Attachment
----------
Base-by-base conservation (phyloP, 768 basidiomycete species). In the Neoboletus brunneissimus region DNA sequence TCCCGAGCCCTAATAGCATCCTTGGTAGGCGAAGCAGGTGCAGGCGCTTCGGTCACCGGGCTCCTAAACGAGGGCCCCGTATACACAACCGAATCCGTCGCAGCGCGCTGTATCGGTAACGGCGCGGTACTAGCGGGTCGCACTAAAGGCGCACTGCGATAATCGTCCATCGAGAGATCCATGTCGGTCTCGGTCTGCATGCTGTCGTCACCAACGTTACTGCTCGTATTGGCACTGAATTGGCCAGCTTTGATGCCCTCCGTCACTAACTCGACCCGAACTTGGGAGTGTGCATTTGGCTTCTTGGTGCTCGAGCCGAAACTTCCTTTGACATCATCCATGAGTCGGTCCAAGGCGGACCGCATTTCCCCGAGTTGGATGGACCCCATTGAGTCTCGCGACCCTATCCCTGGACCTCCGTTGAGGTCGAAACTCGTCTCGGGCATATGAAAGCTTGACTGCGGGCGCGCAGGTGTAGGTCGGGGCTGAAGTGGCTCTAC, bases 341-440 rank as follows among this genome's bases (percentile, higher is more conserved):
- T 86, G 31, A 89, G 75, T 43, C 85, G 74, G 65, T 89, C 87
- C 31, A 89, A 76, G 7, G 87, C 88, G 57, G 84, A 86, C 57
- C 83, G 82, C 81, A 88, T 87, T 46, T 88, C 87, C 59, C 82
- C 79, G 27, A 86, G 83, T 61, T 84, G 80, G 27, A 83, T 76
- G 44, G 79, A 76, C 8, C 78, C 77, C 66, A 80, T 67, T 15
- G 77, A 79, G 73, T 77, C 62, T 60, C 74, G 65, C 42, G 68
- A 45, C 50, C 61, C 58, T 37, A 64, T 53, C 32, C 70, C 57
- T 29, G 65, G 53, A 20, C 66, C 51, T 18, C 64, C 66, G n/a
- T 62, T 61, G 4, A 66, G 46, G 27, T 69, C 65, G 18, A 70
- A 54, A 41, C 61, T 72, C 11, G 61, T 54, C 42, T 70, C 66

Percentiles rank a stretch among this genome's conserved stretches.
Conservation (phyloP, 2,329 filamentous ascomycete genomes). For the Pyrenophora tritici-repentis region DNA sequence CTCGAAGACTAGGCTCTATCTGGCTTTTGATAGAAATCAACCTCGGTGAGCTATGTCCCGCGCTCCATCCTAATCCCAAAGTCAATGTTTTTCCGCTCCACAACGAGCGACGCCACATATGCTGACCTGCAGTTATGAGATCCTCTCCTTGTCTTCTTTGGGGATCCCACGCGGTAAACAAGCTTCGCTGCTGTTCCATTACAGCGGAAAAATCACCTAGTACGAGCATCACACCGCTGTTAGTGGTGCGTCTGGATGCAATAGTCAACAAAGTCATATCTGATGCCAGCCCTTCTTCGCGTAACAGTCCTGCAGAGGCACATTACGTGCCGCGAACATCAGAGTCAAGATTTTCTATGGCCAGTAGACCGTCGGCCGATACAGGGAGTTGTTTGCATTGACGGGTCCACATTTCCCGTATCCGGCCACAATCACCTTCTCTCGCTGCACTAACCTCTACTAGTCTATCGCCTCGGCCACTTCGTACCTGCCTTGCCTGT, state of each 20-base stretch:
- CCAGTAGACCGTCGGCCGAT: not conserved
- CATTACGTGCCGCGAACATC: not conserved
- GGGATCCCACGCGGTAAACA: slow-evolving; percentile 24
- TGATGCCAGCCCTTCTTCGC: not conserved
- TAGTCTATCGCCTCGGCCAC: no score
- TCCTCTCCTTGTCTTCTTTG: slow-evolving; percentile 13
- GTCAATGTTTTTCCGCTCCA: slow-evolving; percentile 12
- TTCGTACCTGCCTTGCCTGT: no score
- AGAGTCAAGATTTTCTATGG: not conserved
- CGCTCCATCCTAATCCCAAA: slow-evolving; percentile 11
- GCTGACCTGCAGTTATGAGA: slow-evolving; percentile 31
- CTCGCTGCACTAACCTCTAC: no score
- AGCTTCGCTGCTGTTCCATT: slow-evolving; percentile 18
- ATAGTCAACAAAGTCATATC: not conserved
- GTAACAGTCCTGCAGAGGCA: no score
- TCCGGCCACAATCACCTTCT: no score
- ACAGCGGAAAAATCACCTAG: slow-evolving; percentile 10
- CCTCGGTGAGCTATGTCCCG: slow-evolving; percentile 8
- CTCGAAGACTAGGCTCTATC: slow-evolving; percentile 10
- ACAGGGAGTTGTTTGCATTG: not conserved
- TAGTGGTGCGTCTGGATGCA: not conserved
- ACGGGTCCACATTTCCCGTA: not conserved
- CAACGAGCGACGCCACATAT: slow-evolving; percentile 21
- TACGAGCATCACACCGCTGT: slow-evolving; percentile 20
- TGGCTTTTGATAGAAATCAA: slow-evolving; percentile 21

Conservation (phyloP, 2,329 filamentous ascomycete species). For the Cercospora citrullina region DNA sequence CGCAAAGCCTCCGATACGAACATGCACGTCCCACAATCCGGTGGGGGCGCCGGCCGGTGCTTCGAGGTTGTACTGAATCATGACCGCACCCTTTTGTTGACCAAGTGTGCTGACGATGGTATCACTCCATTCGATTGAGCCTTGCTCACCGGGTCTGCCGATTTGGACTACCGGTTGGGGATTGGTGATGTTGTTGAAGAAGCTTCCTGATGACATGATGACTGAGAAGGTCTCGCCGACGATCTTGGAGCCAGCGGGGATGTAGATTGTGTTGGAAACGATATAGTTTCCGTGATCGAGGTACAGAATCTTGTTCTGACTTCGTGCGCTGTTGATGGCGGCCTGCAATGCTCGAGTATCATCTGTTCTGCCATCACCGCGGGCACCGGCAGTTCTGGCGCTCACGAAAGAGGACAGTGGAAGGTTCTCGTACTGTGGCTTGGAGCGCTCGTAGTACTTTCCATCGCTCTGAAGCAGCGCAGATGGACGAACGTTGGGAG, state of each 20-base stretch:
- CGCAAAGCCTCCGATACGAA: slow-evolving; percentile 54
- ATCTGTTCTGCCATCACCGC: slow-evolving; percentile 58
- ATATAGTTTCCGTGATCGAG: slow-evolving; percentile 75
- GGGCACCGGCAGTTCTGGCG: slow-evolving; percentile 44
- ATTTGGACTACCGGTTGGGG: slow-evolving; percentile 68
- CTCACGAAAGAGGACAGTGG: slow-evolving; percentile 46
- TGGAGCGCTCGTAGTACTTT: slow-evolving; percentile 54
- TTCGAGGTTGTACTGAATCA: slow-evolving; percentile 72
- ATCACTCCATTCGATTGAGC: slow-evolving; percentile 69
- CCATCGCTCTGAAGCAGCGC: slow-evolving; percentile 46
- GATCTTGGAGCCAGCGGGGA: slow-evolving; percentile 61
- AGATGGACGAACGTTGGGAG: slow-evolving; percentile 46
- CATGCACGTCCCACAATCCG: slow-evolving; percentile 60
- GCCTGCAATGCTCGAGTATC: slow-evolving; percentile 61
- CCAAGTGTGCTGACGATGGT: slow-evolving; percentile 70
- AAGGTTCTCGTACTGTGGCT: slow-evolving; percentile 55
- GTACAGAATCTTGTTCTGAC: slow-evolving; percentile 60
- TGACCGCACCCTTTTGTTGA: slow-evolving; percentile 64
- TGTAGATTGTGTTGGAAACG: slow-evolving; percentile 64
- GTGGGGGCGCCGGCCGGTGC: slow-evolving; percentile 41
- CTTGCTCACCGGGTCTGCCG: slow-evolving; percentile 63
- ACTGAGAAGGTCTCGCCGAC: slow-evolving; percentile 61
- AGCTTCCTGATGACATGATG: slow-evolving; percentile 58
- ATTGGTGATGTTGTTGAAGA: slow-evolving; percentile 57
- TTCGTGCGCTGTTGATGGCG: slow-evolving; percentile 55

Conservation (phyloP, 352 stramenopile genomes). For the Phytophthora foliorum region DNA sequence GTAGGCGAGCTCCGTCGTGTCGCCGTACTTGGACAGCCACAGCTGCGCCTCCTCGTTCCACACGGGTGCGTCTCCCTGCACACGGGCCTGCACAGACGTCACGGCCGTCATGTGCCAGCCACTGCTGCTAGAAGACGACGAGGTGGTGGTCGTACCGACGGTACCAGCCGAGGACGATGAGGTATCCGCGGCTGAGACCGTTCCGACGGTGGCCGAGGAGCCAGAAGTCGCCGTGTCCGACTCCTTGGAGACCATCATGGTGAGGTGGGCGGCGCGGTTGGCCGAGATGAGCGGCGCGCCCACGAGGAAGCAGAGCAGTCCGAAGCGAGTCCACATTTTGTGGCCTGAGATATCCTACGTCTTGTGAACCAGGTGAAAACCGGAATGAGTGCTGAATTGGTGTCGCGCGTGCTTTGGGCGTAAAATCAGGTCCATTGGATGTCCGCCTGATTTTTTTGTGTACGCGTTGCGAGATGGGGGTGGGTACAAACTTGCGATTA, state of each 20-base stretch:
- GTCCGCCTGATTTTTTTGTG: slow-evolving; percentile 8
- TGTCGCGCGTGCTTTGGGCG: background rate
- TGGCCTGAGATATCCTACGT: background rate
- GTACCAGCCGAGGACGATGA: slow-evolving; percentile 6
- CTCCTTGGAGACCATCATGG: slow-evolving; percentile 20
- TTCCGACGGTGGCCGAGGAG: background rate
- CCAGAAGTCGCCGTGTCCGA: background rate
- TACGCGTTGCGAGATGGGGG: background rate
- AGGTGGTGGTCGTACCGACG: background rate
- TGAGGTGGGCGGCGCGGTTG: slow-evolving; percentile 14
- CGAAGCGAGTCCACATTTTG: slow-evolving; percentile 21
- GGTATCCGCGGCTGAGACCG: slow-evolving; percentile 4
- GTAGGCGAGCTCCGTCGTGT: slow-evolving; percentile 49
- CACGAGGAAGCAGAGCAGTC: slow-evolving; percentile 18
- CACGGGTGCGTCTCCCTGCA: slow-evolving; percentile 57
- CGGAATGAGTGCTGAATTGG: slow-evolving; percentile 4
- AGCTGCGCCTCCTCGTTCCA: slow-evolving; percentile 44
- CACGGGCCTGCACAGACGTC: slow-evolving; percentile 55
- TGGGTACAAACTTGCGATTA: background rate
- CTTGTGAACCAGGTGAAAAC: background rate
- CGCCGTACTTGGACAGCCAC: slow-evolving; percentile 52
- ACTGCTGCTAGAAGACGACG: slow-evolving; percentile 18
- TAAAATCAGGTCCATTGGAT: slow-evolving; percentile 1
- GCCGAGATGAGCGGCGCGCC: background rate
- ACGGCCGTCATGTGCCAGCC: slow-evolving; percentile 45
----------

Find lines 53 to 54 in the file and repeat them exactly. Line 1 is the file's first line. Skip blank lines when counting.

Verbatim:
- GCCTGCAATGCTCGAGTATC: slow-evolving; percentile 61
- CCAAGTGTGCTGACGATGGT: slow-evolving; percentile 70